That said, I am finding it fun to imagine how that problem might, hypothetically, be mitigated. Also, just how much power is required for function X and function Y etc?
Um... missing the point.
Lazy article... have you never seen http://www.kickstarter.com/projects/597507018/pebble-e-paper-watch-for-iphone-and-android ?
Its much more likely apple will release a watch that connects via bluetooth to the iPhone / iPod in your pocket, not an iPod strapped to your wrist or an all-in-one wrist phone.
Personally I think the watch is long overdue for a upgrade.
Re: Um... missing the point.
My son bought into that, or something similar.
As a means to get the ring from your phone, get email alerts, locate the phone, and get accurate time through the phone from the telco's timeserver, it's a great idea.
If you're wedded to Apple, I'm sure their version will be elegant, and expensive. And once they popularize the idea, there will be more affordable alternatives.
Re: Um... missing the point.
Ah yes the Pebble watch. The production date keeps slipping again and again and we are still to hear of a release date. I know they've recently got FCC approval, but until I see this product I won't believe it
There's a bunch of similar kit on eBay starting at around £40. This one looks particularly promising (£155):
".....This one looks particularly promising......" If only I didn't have gorilla fingers! iPhone1 on a wriststrap with a bluetooth headset (as used by one of our more spaced out admins for a couple of years now) makes a better option.
Yeah, the page does say "easily send emails" which made me laugh. A lot of the ebay ones come with a poking-stick built into the wristband, which implies a resistive touchscreen. I imagine the emails would be both short and badly-spelled.
Been done before
Sony have a smart watch which is android based. It uses bluetooth to act like a handsfree remote display for a phone. Before that Fossil had a smart watch around palm OS.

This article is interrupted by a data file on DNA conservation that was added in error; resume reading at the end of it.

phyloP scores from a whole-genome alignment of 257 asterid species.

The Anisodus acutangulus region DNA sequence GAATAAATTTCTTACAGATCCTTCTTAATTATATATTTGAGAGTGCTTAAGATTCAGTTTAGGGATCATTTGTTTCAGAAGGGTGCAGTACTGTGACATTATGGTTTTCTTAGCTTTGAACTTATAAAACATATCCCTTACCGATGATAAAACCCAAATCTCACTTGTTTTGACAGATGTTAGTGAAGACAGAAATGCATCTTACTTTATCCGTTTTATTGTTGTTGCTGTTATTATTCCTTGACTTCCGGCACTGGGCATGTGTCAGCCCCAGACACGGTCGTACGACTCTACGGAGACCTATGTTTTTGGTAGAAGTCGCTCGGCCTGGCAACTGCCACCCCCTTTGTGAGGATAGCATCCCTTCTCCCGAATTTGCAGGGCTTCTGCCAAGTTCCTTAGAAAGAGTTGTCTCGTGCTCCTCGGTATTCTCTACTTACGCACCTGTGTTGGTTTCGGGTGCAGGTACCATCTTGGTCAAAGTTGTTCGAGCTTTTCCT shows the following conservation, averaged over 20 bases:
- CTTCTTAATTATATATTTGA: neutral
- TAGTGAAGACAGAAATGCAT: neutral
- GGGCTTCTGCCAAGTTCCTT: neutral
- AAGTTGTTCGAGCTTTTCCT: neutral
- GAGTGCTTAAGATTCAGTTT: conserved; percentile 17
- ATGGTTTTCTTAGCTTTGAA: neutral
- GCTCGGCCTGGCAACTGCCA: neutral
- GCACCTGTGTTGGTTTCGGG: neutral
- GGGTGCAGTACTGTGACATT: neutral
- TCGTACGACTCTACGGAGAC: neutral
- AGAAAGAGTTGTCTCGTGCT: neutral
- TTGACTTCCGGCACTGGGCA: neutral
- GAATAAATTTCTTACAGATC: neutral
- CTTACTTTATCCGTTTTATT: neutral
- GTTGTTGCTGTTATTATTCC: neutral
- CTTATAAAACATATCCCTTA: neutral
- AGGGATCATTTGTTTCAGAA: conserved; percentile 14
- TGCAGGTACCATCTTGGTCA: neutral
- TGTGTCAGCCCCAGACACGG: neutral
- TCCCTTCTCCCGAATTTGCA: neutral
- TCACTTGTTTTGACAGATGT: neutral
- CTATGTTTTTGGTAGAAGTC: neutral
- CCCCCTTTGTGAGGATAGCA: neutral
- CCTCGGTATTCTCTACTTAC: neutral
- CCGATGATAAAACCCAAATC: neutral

Anyway the biggest issue with these things is a) a wrist is a stupid place to put either a phone or an mp3 player since it is impractical in either role, b) they need charging almost as much as a phone does and c) the screen is so fiddly small it doesn't offer much functionality.
I don't see an iWatch being especially different.
@ DrXym - Re: Been done before
a wrist is a stupid place to put either a phone or an mp3 player since it is impractical in either role
You're holding it* wrong . . .
* The wrist.
Re: Been done before
> a) a wrist is a stupid place to put either a phone or an mp3 player since it is impractical in either role, b) they need charging almost as much as a phone does and c) the screen is so fiddly small it doesn't offer much functionality.
a, agreed, but is a reasonable place to put media controls
b, probably yes, but it might be possible to design a very efficient SOC that just does some basic functionality, or develop a hassle way of charging, or of getting energy from elsewhere. It is also possible the the functions on the watch are passive (eg, pushing a button changes the RF resonance of the watch)
c, Disagree- my Android phone can communicate quite a bit with just a single notification pixel (blinks green for email, blue for a text, red for low battery, constant light shows charging status etc. )
Lets say for the fun of the discussion that Apple do make such watch... they have a history preferring to omit functions rather than implement them to the detriment of battery life.
This is the MP3 player and iPhone all over again - not an original idea, but probably the first time it'll be done in a way that sells in significant numbers. There are a number of smart watches due to hit the market "real soon now", and they've already built up demand and advance orders, so this is clearly something people want (despite what El reg thinks). Heck, if no-one wanted this sort of thing, why were Nano wriststraps selling out?
Think of the possibilities; custom watch faces alone will sell it, but add in the ability to have companion apps on the watch that work with your phone and it sells itself. Never mind the obvious quick wins - display of incoming messages, caller ID, weather forecast, appointments, travel alerts, vibrate alerts that you can't miss by leaving your phone in the other room, navigation... All these are things we use our phones for regularly, but imagine if you no longer needed to fish out your phone, unlock it, and launch the app. A flick of the wrist (I'm assuming the screen will be off until needed), a swipe of the display and there you go. You'd easily replicate the A and C of modern ABC watches (altitude, barometer, compass), although the B would probably be replaced with a weather app.
You could even use it as a remote for Siri; get William Daniels to replace the voice and you won't be able to make 'em fast enough.